Washington, DC, Sep 30, 2011 -- By Dallas Tonsager, Under Secretary, USDA Rural Development
It’s hard to live in rural America without being touched almost daily in some way by cooperatives. Farmers and ranchers across the nation use co-ops to process and market their crops and livestock and to provide them with essential production supplies and services. Electric and telecommunications utility cooperatives supply rural America with a reliable, affordable source of energy and communications technology, including phone and Internet services.
While these are the two cooperative sectors we work with most often at USDA Rural Development, there are many other types of producer-, user- and worker-owned co-ops across the nation that are helping to meet the myriad needs of rural and urban people and businesses. These range from co-op food stores and daycare centers to credit unions, insurance companies and hardware and building supply co-ops, among many others.
As we observe Cooperative Month throughout October, it is fitting that we focus special attention this year on cooperatives as a key source of jobs. Co-ops are playing a role as our nation strives to reduce high levels of unemployment by providing good jobs for tens of thousands of people in the farm sector alone.
According to USDA’s just-released economic survey of farmer cooperatives for 2010, U.S. agricultural and fishery cooperatives created 7,000 new jobs in 2010, boosting the number of fulltime jobs to 129,000 at the nearly 2,400 agricultural co-ops surveyed. This survey also shows that ag co-ops had their second best year on record for sales at $170 billion. Pre-tax net income of $4.3 billion was also the second best year ever for agricultural and fishery co-ops.
Because co-ops are locally or regionally owned by their members, a larger percent of these dollars “stay local,” circulating in the rural counties and towns where their members live and work. These dollars also support other local businesses and generate tax revenues that in turn support schools, police and fire services and other local government services.
While 7,000 new jobs, or even 129,000 jobs, may not sound huge, remember that in rural areas especially, every job can be a crucially needed job. A grain and farm supply co-op, for example, with 30 or 40 employees will often be the leading employer in a rural community.
When one such co-op adds just three new jobs, it can be big news in a town of 800 or 900 people. It may translate into three more houses having “sold’ placards placed on the real estate sign in the front yard and commission checks for a real estate agent to deposit in the local bank. It could mean eight or nine new students in a rural school – maybe enough to justify hiring a new teacher, resulting in another house sold. It can mean a dozen or more new consumers to help support a rural grocery store and a surge in new business for the local barber or hair stylist, and so on.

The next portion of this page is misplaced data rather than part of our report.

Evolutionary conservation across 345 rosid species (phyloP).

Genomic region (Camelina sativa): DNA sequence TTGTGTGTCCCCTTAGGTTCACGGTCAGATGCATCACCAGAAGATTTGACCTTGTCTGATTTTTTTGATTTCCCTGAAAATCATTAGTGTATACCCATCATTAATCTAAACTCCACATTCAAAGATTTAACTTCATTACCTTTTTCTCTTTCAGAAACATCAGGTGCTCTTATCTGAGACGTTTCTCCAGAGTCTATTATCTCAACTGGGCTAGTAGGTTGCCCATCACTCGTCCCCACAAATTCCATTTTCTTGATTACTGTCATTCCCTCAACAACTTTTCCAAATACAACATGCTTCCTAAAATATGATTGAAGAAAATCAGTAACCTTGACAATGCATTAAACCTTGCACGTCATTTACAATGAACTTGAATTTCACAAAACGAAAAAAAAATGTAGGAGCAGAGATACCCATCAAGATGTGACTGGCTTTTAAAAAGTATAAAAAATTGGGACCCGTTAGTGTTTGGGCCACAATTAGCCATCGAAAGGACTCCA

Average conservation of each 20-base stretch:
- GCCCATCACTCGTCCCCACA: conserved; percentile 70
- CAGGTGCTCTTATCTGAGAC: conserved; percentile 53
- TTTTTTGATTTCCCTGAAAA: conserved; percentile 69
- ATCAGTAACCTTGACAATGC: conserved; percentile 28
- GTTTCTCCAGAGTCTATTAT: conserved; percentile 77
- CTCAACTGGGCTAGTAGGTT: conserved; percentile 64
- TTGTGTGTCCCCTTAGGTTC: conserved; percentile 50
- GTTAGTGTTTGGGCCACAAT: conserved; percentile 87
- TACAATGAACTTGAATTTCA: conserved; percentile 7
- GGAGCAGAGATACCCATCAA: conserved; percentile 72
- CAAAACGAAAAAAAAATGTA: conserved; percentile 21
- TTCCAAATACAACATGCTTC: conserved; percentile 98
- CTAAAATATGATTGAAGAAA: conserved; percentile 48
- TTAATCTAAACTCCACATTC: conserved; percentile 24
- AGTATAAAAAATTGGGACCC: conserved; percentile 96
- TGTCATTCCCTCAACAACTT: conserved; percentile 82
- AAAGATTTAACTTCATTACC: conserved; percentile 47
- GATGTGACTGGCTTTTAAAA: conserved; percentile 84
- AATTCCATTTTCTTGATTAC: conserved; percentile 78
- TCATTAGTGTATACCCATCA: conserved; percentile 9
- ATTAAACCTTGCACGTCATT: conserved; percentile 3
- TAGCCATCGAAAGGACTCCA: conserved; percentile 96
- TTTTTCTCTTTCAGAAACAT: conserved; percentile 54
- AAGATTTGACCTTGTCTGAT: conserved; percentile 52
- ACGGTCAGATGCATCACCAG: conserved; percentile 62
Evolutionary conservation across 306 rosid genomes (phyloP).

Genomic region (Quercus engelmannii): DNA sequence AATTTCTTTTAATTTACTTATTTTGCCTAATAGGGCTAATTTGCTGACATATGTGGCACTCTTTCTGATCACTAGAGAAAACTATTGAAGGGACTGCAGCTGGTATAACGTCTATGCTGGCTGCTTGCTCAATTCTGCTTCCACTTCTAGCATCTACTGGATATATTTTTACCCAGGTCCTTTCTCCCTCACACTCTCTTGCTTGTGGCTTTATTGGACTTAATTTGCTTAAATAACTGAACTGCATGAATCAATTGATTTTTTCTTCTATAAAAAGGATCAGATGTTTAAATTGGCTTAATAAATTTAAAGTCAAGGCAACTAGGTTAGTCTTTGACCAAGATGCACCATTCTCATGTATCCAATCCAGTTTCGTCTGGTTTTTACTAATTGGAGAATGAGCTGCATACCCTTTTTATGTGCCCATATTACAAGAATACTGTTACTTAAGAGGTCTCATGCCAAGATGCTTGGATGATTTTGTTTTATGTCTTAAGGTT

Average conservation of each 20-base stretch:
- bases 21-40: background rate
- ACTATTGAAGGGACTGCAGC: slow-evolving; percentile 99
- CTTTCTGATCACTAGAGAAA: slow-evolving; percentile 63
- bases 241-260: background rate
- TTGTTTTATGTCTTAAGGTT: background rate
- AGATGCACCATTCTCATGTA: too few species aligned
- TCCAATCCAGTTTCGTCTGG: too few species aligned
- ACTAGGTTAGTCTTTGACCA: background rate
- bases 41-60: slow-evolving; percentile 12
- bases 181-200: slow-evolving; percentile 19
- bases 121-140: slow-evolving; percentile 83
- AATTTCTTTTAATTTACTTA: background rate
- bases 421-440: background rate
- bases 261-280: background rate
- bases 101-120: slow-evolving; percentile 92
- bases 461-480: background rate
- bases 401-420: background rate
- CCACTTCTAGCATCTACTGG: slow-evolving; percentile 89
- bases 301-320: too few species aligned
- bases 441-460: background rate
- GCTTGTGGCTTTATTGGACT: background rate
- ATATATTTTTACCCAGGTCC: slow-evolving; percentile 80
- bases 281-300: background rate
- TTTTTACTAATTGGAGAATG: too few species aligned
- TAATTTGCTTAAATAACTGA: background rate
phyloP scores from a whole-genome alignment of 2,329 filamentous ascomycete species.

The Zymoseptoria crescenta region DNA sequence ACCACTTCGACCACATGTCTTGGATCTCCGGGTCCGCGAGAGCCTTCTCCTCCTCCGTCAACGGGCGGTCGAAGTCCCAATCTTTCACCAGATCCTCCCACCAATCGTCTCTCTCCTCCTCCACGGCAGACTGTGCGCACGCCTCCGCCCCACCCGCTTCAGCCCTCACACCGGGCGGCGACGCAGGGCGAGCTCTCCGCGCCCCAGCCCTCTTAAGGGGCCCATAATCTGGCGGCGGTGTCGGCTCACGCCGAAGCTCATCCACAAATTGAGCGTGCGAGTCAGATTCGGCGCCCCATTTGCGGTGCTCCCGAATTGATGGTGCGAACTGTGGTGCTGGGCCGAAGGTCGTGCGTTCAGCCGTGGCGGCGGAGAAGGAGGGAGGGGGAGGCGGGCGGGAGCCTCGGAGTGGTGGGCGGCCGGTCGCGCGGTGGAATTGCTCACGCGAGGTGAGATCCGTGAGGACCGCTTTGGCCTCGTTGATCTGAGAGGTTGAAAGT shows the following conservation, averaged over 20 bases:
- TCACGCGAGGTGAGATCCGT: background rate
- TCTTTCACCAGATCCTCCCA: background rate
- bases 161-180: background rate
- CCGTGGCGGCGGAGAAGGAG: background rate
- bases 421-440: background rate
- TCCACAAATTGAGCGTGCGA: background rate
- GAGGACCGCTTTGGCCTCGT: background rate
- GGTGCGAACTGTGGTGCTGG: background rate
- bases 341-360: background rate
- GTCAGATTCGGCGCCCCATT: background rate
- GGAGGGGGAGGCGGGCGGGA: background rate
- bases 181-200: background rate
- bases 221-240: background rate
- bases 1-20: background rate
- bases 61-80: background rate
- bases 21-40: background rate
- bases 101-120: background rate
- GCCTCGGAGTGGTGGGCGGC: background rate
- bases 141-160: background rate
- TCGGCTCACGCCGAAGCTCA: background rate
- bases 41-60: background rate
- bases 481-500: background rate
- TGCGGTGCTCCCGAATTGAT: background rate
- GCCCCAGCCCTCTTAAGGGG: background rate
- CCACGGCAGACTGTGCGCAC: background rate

Rural utility co-ops are also major employers in many rural communities. This co-op sector provides an additional 162,000 fulltime jobs nationally, according to a 2009 survey conducted by the University of Wisconsin Center for Cooperatives, with support from USDA. This survey looked at 17 co-op subsectors of the economy, finding that the co-op economy as a whole accounts for 853,000 jobs and $500 billion in annual revenue.
Focusing again on the agricultural sector, the job growth among co-ops is due in no small part to the continued strong prices for a number of key commodities, most notably in the dairy and livestock sectors. Indeed, 2010 marked the fourth consecutive year of strong sales performance by farmer co-ops, which is helping to fuel the upward employment trend.
The bottom line here is no great mystery: when American agriculture, utilities and industry are strong and thriving, it translates into more jobs and more economic vitality for the nation. Cooperatives – as a business model that puts the needs of member-owners and community first, and which help to keep more sales dollars and profits working close to home – are a key cog in the nation’s economic recovery efforts.
I believe that the potential of cooperative businesses to help more Americans improve the quality of their lives is almost unlimited. We at USDA will continue to foster co-op development and will strive to help improve co-op operations because – as the theme of this year’s Co-op Month celebration says – Cooperative Enterprises Build a Better World.
To learn more about cooperatives, visit the Co-op Month website at: www.go.coop, or www.usda.gov.